US Boosting Oil and Gas Is ‘Not Against’ Climate Change
- JPMorgan CEO Jamie Dimon spoke to wealthy clients on a call Tuesday, Yahoo Finance reported.
- The call touched on various topics, including climate change and the odds of a recession.
- He said US natural gas production does not conflict with the reduction of greenhouse gas emissions.
JPMorgan CEO Jamie Dimon said this week that US natural gas production does not conflict with long-term emission reduction targets, Yahoo Finance first reported.
“We should focus on climate. The problem with that is because of high oil and gas prices, the world is turning back on their coal plants. It is dirtier,” Dimon said on a client call Tuesday, per the Saturday report.
“Why can’t we get it through our thick skulls, that if you want to solve climate [change], it is not against climate [change] for America to boost more oil and gas?” he continued.
JPMorgan Chase was ranked as the world’s top “fossil fuel financier” in a report published by environmental groups last year, who said the bank contributed a total of $317 billion to the industry between 2016 and 2020.
The bank has pledged to achieve net-zero emissions throughout key sectors of its financing portfolio by 2050 in accordance with the Paris Agreement. A spokesperson for JPMorgan did not immediately respond to Insider’s request for comment.
Natural gas produces half the carbon dioxide compared to burning coal and has played an important role in reducing the US’ overall CO2 emissions since 2007. However, climate scientists told Reuters that the oil and gas industry is growing at a rate incompatible with the goal of limiting global warming to 1.5 degrees Celsius.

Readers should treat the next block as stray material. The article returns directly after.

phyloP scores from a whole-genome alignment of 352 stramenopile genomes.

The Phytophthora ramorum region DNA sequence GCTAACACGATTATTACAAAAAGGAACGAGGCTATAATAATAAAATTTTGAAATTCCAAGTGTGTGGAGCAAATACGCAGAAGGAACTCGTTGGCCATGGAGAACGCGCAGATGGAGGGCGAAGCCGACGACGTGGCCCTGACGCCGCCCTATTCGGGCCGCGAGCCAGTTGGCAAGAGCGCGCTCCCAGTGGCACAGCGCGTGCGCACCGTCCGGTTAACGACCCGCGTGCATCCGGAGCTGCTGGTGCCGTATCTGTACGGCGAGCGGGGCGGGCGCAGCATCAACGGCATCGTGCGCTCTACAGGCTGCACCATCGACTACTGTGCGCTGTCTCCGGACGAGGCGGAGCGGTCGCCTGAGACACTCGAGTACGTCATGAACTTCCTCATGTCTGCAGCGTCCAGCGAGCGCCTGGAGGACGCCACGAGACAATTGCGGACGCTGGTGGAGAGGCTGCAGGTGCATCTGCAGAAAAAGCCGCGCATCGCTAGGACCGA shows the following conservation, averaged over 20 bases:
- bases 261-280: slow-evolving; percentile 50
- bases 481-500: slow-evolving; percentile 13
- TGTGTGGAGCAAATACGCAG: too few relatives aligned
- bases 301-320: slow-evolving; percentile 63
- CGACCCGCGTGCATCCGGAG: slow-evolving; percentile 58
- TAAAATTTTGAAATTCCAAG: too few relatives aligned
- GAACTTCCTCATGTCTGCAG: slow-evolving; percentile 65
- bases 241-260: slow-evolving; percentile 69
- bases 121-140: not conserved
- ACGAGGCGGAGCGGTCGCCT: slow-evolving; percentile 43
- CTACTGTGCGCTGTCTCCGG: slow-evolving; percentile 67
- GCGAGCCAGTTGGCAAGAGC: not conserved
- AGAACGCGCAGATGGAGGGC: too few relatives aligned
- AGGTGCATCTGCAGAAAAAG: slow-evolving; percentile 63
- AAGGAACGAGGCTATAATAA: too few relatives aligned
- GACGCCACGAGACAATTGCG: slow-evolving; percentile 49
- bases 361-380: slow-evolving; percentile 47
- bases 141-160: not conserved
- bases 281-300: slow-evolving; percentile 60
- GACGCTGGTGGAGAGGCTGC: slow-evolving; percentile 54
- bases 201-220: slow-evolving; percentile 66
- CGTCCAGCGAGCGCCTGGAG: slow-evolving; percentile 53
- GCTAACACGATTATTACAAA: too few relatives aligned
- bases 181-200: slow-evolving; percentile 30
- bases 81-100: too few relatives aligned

In his 2021 letter to shareholders, Dimon said “national security demands energy security for ourselves and for our allies overseas,” noting that “using gas to diminish coal consumption is an actionable way to reduce CO2 emissions expeditiously.”
He added that the US needs “immediate approval for additional oil leases and gas pipelines, as well as permits for green energy projects” in order to achieve energy security while also reaching long-term climate goals.
This March, Dimon urged the Biden administration to develop a modern-day “Marshall Plan” to boost energy production within the US in order to decrease dependence on foreign oil imports against the backdrop of Russia’s invasion of Ukraine. He also pushed for investments in green tech like hydrogen power and carbon capture, according to Axios.